How Many Drafts Are Enough?

I found myself thinking about that question this morning as I worked on the third … no, wait … probably seventh incarnation of a bit of flash fiction.

The story began a few years ago as something much longer, but never went anywhere after the first dozen pages or so. This made me sad, because I like the idea behind it a lot and I’ve grown very fond of my main characters. Because writers get rid of nothing, I filed the story with the idea of revisiting it every now and then to see if the characters had anything new to say. Eventually, I plucked them out of that story and set them down in a piece I did for The Exquisite Project. Now I’m working on it again, expanding it a bit, following the trail of breadcrumbs the characters have left behind.

There are writers who never edit their work. I don’t know whether this is because a) they aren’t certain how to go about it; b) they’re afraid of facing the work again–after all, writing can be damned difficult; or c)  they’re convinced their prose is so golden, sprouting unblemished from the brow of Zeus, that it needs no revision.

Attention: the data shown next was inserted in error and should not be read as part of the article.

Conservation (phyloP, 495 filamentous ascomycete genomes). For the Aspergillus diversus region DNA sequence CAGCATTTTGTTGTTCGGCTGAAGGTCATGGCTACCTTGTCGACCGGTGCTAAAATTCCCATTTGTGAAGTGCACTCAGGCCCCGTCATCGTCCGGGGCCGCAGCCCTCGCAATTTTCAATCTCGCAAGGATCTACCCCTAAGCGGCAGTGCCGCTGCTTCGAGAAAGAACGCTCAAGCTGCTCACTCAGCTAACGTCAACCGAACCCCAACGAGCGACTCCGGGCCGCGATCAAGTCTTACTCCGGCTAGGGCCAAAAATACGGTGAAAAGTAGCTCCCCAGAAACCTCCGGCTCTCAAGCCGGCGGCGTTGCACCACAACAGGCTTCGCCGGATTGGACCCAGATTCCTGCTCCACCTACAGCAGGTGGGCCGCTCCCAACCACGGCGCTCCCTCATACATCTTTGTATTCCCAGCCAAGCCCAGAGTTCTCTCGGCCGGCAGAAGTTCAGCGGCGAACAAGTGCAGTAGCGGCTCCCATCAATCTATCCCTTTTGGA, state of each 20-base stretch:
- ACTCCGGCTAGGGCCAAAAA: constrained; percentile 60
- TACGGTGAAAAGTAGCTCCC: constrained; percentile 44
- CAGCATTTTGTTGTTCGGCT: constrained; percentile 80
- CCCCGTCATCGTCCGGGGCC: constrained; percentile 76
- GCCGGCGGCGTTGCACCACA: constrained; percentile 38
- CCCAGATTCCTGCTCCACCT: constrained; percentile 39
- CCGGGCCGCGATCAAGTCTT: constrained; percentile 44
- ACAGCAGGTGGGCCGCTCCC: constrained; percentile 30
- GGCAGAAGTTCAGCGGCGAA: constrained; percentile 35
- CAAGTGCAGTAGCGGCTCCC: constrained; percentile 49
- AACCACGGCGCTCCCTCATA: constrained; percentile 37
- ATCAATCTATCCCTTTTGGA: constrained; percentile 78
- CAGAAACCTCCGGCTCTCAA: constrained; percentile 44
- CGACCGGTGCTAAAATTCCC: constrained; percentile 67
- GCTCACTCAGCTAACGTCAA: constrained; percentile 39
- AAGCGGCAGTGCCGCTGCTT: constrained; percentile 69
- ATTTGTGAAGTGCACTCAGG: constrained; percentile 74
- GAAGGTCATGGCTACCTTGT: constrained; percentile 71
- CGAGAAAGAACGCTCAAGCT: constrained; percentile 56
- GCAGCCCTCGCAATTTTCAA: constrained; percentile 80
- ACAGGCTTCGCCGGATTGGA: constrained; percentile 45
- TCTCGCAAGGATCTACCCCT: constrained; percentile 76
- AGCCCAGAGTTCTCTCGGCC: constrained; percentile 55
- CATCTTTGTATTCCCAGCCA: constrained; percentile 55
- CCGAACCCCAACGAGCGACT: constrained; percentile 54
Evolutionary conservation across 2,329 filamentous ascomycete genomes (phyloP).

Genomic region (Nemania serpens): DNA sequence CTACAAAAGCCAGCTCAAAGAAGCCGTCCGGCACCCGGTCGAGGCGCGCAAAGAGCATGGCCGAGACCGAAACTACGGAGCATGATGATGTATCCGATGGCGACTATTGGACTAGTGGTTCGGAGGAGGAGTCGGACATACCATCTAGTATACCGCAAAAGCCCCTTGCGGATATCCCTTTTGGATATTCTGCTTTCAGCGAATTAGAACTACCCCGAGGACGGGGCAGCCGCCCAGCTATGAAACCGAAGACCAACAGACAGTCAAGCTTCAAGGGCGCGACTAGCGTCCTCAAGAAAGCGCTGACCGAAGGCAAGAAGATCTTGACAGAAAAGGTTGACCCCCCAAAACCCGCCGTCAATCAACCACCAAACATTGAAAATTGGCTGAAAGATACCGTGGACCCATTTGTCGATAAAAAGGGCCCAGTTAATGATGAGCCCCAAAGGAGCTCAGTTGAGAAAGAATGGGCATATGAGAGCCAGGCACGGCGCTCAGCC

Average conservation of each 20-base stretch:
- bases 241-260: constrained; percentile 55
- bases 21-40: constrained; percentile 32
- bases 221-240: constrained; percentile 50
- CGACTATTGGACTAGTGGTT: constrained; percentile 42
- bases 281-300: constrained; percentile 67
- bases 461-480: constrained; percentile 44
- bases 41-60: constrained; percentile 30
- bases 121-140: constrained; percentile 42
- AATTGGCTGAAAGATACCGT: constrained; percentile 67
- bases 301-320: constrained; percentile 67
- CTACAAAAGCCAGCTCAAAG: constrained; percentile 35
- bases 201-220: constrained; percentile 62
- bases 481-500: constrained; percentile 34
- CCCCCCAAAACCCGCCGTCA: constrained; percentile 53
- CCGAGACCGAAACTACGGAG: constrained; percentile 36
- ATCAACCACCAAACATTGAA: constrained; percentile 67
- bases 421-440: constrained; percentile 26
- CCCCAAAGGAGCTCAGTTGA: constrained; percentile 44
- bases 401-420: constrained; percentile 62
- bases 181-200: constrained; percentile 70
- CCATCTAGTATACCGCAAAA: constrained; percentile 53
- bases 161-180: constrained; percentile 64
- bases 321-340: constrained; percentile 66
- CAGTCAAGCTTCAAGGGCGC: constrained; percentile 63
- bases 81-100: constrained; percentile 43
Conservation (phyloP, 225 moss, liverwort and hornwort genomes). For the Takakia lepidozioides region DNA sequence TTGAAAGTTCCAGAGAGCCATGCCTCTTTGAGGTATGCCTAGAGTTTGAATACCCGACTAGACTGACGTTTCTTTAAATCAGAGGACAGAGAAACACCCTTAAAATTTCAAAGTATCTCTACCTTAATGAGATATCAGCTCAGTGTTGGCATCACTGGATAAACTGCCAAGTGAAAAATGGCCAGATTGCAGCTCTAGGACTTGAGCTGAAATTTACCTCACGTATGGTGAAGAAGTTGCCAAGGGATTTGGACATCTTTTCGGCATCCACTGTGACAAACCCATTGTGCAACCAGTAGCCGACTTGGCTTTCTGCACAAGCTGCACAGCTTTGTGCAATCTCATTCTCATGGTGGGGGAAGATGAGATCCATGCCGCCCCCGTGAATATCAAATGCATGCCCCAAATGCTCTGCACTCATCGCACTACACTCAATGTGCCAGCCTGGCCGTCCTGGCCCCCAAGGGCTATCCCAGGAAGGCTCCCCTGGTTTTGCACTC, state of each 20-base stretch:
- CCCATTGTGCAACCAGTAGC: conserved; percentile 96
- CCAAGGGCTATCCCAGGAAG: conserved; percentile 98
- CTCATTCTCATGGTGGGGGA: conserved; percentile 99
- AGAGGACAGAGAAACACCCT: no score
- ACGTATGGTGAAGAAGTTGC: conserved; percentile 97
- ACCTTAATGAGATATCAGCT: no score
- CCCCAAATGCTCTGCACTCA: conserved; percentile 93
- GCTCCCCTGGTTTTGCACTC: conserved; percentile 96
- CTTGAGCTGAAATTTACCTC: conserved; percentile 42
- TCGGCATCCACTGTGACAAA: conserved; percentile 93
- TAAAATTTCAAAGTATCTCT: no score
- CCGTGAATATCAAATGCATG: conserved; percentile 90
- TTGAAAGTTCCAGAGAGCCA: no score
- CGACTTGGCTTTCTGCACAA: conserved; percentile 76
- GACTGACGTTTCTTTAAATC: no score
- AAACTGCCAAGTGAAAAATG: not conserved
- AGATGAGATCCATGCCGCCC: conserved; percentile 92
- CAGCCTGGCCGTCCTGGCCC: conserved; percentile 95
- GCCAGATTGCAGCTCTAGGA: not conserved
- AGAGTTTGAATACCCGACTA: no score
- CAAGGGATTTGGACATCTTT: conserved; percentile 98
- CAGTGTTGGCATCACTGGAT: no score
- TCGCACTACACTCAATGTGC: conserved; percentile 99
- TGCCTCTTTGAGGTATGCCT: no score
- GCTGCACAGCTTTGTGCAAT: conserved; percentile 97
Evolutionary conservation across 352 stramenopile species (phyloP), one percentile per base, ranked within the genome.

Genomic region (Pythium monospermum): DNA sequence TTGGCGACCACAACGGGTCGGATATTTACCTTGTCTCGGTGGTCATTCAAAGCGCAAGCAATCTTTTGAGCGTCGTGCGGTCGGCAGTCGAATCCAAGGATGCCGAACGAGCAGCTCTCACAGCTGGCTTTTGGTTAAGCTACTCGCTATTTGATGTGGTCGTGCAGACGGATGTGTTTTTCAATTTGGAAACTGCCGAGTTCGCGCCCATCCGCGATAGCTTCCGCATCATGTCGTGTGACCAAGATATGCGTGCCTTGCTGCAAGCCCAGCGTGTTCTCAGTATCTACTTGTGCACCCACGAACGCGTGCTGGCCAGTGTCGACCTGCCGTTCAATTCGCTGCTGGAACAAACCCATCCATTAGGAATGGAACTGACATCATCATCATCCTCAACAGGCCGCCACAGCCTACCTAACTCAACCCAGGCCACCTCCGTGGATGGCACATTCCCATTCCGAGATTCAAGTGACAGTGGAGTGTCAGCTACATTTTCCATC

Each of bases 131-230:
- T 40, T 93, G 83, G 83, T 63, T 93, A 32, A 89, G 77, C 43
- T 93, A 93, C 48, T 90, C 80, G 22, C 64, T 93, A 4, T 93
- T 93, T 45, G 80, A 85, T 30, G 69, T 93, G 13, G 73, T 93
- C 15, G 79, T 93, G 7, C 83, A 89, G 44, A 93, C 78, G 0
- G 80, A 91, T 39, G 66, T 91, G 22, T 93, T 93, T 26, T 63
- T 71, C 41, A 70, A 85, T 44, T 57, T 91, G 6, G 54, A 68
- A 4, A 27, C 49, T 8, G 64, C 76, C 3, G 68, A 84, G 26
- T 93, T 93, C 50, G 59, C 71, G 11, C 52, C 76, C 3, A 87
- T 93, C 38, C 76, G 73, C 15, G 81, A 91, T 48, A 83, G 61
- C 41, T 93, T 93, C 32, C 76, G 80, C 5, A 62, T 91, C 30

On that last one? They’re wrong.

I’ve heard of writers–the late Isaac Asimov comes to mind–who legend says could sit down at their keyboard, whack out a story, stick it in an envelope, and it was all good-to-go, destined to be sold. That isn’t me, nor is it any of the writers I know, whether personally or only through their stories. There’s always room for improvement.

So how many drafts are enough? The answer is in the question: however many it takes. That’s infuriatingly enigmatic for those of you who want a concrete answer, but it’s as solid as you’re going to get. Every piece of writing is different, but I’ve never written anything that wasn’t improved by time and editing.

In the first flush of completing a new story, you’re in love. You’ve written the next Great American Novel or Pulitzer Prize-winner! You just know it! My advice? Go take a long, cold shower. Put the story away for a few days, maybe as long as a week, and then come back to it with a fresh–and critical–eye. Trust me, you’ll find things that’ll make you cringe.